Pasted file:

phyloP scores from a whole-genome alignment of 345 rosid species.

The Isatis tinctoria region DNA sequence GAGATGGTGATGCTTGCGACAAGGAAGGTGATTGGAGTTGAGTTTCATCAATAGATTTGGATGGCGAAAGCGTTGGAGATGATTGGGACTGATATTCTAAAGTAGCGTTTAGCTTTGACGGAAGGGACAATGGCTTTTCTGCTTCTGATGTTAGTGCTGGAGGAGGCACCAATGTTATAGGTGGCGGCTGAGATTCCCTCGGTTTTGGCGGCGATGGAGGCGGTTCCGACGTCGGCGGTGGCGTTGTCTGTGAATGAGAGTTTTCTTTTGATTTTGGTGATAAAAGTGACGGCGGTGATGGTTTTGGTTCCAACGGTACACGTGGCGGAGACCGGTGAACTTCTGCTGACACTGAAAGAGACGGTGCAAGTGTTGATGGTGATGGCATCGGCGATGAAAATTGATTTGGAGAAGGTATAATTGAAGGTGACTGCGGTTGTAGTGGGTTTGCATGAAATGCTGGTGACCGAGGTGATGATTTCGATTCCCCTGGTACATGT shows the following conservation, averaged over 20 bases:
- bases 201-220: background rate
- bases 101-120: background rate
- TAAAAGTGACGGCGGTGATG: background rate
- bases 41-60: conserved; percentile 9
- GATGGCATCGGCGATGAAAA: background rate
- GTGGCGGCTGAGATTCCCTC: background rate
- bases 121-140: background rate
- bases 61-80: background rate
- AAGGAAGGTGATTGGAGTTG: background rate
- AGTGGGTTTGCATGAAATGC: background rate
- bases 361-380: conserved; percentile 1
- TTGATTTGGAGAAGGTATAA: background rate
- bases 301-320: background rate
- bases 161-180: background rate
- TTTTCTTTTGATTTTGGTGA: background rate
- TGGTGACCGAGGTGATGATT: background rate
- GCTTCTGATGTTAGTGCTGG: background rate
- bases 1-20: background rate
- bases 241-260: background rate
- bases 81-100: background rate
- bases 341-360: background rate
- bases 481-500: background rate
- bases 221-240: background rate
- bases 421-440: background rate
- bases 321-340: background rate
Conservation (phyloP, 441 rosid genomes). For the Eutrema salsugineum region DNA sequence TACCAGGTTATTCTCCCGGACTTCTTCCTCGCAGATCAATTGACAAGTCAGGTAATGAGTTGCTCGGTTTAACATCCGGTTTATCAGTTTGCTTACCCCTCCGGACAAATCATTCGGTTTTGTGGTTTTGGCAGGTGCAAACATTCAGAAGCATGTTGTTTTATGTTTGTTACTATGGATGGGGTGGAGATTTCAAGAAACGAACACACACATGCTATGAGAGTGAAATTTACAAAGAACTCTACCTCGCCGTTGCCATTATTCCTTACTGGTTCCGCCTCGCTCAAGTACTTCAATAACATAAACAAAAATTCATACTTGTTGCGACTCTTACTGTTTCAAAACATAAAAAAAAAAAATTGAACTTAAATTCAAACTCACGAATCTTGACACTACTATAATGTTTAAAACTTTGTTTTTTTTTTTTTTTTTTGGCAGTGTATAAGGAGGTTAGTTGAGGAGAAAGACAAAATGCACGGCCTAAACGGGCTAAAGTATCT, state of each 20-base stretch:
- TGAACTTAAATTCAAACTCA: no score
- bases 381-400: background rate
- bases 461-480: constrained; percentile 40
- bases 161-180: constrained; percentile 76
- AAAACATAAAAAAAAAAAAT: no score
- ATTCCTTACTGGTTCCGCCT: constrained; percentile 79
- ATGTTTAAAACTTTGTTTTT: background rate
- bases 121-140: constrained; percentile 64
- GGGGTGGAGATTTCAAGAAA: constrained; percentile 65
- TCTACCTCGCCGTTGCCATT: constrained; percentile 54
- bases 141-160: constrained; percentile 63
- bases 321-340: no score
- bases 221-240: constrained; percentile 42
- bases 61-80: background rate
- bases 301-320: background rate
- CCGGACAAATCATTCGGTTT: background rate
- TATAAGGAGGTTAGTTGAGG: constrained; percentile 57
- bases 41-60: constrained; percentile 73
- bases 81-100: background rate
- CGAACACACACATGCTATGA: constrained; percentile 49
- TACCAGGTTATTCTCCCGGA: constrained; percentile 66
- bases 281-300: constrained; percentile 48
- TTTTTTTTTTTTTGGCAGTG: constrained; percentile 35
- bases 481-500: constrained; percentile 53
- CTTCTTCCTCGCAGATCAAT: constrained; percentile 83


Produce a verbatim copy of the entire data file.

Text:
phyloP scores from a whole-genome alignment of 345 rosid species.

The Isatis tinctoria region DNA sequence GAGATGGTGATGCTTGCGACAAGGAAGGTGATTGGAGTTGAGTTTCATCAATAGATTTGGATGGCGAAAGCGTTGGAGATGATTGGGACTGATATTCTAAAGTAGCGTTTAGCTTTGACGGAAGGGACAATGGCTTTTCTGCTTCTGATGTTAGTGCTGGAGGAGGCACCAATGTTATAGGTGGCGGCTGAGATTCCCTCGGTTTTGGCGGCGATGGAGGCGGTTCCGACGTCGGCGGTGGCGTTGTCTGTGAATGAGAGTTTTCTTTTGATTTTGGTGATAAAAGTGACGGCGGTGATGGTTTTGGTTCCAACGGTACACGTGGCGGAGACCGGTGAACTTCTGCTGACACTGAAAGAGACGGTGCAAGTGTTGATGGTGATGGCATCGGCGATGAAAATTGATTTGGAGAAGGTATAATTGAAGGTGACTGCGGTTGTAGTGGGTTTGCATGAAATGCTGGTGACCGAGGTGATGATTTCGATTCCCCTGGTACATGT shows the following conservation, averaged over 20 bases:
- bases 201-220: background rate
- bases 101-120: background rate
- TAAAAGTGACGGCGGTGATG: background rate
- bases 41-60: conserved; percentile 9
- GATGGCATCGGCGATGAAAA: background rate
- GTGGCGGCTGAGATTCCCTC: background rate
- bases 121-140: background rate
- bases 61-80: background rate
- AAGGAAGGTGATTGGAGTTG: background rate
- AGTGGGTTTGCATGAAATGC: background rate
- bases 361-380: conserved; percentile 1
- TTGATTTGGAGAAGGTATAA: background rate
- bases 301-320: background rate
- bases 161-180: background rate
- TTTTCTTTTGATTTTGGTGA: background rate
- TGGTGACCGAGGTGATGATT: background rate
- GCTTCTGATGTTAGTGCTGG: background rate
- bases 1-20: background rate
- bases 241-260: background rate
- bases 81-100: background rate
- bases 341-360: background rate
- bases 481-500: background rate
- bases 221-240: background rate
- bases 421-440: background rate
- bases 321-340: background rate
Conservation (phyloP, 441 rosid genomes). For the Eutrema salsugineum region DNA sequence TACCAGGTTATTCTCCCGGACTTCTTCCTCGCAGATCAATTGACAAGTCAGGTAATGAGTTGCTCGGTTTAACATCCGGTTTATCAGTTTGCTTACCCCTCCGGACAAATCATTCGGTTTTGTGGTTTTGGCAGGTGCAAACATTCAGAAGCATGTTGTTTTATGTTTGTTACTATGGATGGGGTGGAGATTTCAAGAAACGAACACACACATGCTATGAGAGTGAAATTTACAAAGAACTCTACCTCGCCGTTGCCATTATTCCTTACTGGTTCCGCCTCGCTCAAGTACTTCAATAACATAAACAAAAATTCATACTTGTTGCGACTCTTACTGTTTCAAAACATAAAAAAAAAAAATTGAACTTAAATTCAAACTCACGAATCTTGACACTACTATAATGTTTAAAACTTTGTTTTTTTTTTTTTTTTTTGGCAGTGTATAAGGAGGTTAGTTGAGGAGAAAGACAAAATGCACGGCCTAAACGGGCTAAAGTATCT, state of each 20-base stretch:
- TGAACTTAAATTCAAACTCA: no score
- bases 381-400: background rate
- bases 461-480: constrained; percentile 40
- bases 161-180: constrained; percentile 76
- AAAACATAAAAAAAAAAAAT: no score
- ATTCCTTACTGGTTCCGCCT: constrained; percentile 79
- ATGTTTAAAACTTTGTTTTT: background rate
- bases 121-140: constrained; percentile 64
- GGGGTGGAGATTTCAAGAAA: constrained; percentile 65
- TCTACCTCGCCGTTGCCATT: constrained; percentile 54
- bases 141-160: constrained; percentile 63
- bases 321-340: no score
- bases 221-240: constrained; percentile 42
- bases 61-80: background rate
- bases 301-320: background rate
- CCGGACAAATCATTCGGTTT: background rate
- TATAAGGAGGTTAGTTGAGG: constrained; percentile 57
- bases 41-60: constrained; percentile 73
- bases 81-100: background rate
- CGAACACACACATGCTATGA: constrained; percentile 49
- TACCAGGTTATTCTCCCGGA: constrained; percentile 66
- bases 281-300: constrained; percentile 48
- TTTTTTTTTTTTTGGCAGTG: constrained; percentile 35
- bases 481-500: constrained; percentile 53
- CTTCTTCCTCGCAGATCAAT: constrained; percentile 83